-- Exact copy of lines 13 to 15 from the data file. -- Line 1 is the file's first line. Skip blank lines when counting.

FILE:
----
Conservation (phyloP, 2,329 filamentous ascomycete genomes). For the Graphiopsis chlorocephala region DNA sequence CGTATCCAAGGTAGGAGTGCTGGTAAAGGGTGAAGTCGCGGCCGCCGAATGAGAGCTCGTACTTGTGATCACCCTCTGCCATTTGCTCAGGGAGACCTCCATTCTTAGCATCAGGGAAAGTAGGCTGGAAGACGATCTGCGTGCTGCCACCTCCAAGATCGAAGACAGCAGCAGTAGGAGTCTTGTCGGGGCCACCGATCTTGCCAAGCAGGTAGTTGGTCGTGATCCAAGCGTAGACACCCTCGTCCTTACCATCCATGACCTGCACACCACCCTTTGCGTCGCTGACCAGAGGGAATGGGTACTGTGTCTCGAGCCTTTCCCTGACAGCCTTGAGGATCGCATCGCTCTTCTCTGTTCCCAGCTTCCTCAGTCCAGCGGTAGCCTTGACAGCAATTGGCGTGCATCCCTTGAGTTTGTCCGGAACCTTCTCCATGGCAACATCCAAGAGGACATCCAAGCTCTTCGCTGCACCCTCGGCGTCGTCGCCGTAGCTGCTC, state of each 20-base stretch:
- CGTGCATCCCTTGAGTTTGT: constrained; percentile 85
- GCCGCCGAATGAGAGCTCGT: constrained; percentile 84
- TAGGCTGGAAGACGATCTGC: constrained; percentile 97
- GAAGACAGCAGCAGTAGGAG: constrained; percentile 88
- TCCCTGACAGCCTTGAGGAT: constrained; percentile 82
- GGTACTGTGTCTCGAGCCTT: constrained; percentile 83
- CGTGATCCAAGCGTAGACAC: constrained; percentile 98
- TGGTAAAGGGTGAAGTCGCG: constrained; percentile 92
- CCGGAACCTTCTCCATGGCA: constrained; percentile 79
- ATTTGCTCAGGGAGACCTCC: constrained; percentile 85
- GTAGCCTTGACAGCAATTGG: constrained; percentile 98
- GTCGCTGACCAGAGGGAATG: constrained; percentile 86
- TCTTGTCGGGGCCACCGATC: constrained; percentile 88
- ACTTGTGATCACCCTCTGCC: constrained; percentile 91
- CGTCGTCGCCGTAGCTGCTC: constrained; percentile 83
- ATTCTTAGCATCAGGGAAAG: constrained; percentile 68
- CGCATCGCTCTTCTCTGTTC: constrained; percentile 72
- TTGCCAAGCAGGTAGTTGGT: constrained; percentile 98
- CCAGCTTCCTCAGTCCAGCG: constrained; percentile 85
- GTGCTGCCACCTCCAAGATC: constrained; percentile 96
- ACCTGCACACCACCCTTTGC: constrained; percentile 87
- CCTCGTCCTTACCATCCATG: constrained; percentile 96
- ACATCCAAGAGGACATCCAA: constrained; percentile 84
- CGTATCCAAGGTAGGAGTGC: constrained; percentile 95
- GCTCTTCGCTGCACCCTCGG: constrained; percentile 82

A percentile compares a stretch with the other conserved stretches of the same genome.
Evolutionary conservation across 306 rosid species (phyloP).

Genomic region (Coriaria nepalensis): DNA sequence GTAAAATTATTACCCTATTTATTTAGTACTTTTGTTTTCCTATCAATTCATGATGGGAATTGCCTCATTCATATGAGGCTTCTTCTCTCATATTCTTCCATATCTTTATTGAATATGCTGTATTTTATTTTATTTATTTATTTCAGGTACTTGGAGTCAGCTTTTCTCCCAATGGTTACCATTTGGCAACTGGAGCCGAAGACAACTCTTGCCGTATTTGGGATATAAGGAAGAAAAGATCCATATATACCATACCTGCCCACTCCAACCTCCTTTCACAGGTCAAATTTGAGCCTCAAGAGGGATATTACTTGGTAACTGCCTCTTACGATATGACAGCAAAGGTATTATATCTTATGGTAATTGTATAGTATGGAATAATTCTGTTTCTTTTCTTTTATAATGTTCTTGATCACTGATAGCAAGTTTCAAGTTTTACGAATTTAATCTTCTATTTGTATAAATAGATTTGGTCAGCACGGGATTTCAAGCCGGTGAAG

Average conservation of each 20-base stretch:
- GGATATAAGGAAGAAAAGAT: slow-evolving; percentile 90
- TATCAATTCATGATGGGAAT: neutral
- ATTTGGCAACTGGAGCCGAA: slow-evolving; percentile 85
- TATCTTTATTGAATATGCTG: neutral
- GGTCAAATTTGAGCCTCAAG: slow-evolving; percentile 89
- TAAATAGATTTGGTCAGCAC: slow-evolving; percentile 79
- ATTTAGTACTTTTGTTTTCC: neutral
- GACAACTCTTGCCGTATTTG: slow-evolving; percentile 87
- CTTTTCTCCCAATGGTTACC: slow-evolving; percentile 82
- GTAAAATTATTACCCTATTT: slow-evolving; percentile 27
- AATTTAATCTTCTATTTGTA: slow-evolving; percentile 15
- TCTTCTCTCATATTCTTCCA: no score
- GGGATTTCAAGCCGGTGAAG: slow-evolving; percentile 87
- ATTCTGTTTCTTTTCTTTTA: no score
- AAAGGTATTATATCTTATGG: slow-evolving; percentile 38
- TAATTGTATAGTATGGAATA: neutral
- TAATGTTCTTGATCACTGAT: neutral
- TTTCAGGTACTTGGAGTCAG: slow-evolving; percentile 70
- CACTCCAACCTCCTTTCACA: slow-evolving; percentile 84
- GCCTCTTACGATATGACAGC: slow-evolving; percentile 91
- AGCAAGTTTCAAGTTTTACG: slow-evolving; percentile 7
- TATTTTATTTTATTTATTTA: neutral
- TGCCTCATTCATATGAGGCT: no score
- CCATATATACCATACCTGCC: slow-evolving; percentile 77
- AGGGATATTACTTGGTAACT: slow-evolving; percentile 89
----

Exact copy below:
- GTCGCTGACCAGAGGGAATG: constrained; percentile 86
- TCTTGTCGGGGCCACCGATC: constrained; percentile 88
- ACTTGTGATCACCCTCTGCC: constrained; percentile 91